Creighton University professor leads burn survivors up Mt. Kilimanjaro

For him, it was a chance to overcome another challenge with people special to him.
A story of survival, resilience, and hope.
Published: Nov. 11, 2022 at 5:43 PM CST
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OMAHA, Neb. (WOWT) - You can call it a triumph of the human spirit. A Creighton University professor took on a challenge like no other, leading a group of hikers to the top of Mount Kilimanjaro.

Dr. Kevin Foster is a professor at Creighton University and the Director of the Arizona Burn Center. In his limited, free time, Foster hits the outdoors. “My family and I have been hikers for many, many years. I’m just a weekend hiker,” he said.

But when asked by colleagues to climb Mount Kilimanjaro, the highest mountain in Africa, Foster didn’t hesitate. “I said yes, absolutely. I know some really good people who would love to do this. So, let’s do it,” he said.

The thrill of the hike wasn’t Foster’s main motivation. For him, it was a chance to overcome another challenge with people special to him: his patients, who are burn survivors. “I like all of them. I love all of them personally,” he said.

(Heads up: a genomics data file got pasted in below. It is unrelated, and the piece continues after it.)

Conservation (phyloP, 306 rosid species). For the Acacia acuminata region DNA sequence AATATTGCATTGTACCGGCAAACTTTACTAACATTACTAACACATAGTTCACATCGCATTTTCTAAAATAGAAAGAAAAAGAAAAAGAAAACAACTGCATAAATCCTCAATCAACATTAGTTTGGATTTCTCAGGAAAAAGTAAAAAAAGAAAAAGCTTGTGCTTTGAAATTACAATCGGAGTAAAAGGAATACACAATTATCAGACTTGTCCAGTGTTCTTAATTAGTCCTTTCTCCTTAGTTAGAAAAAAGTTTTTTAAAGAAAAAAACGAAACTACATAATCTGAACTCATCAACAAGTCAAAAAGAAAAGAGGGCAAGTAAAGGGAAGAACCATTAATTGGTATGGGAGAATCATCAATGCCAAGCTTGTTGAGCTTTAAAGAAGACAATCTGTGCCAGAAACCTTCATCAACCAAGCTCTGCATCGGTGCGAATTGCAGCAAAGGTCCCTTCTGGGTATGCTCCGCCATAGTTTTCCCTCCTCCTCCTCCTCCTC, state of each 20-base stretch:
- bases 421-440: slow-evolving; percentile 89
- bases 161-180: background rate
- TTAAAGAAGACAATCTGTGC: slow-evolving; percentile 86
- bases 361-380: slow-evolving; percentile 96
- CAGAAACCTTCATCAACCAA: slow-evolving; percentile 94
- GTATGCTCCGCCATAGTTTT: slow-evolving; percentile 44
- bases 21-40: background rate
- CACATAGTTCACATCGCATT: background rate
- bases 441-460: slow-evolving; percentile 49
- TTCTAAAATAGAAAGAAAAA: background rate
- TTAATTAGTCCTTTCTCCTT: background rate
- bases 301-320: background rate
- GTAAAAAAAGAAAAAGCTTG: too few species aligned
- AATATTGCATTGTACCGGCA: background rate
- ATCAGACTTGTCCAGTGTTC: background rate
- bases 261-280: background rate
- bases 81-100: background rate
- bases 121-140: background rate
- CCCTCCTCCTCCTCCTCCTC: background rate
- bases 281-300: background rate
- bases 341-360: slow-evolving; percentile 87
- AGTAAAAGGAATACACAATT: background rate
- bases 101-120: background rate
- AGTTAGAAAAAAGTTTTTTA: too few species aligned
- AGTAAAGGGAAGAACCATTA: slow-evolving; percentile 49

So, in June 2022, eight survivors and their supporters hit the trail. Foster said he had no doubts the survivors would approach the hike like they did their recovery. “They would approach it with enthusiasm and aggressiveness and that they would stick to it and get to the top,” he said.

Hiker Isabella McCune suffered burns on over 65% of her body after a gas tank exploded on her. The now 13-year-old spent nine months in the hospital. “Every day it was dressing change or surgery or getting ready for something or physical therapy. It was really hard,” she said.

But McCune learned resilience. “I know if you keep trying and keep pushing and persevere you can do it,” she said.

Some hikers turned back, but all eight burn survivors made it to the top.

Foster admits it wasn’t easy but says it doesn’t come close to what the burn survivors have been through. “Most people who hike Kilimanjaro will come off of it and tell you that was the hardest thing that they ever did. And I guarantee you, none of the burn survivors said that,” he said.

The hike raised over $350,000 to help expand the Arizona Burn Center.

A new burn unit is expected to open late next year.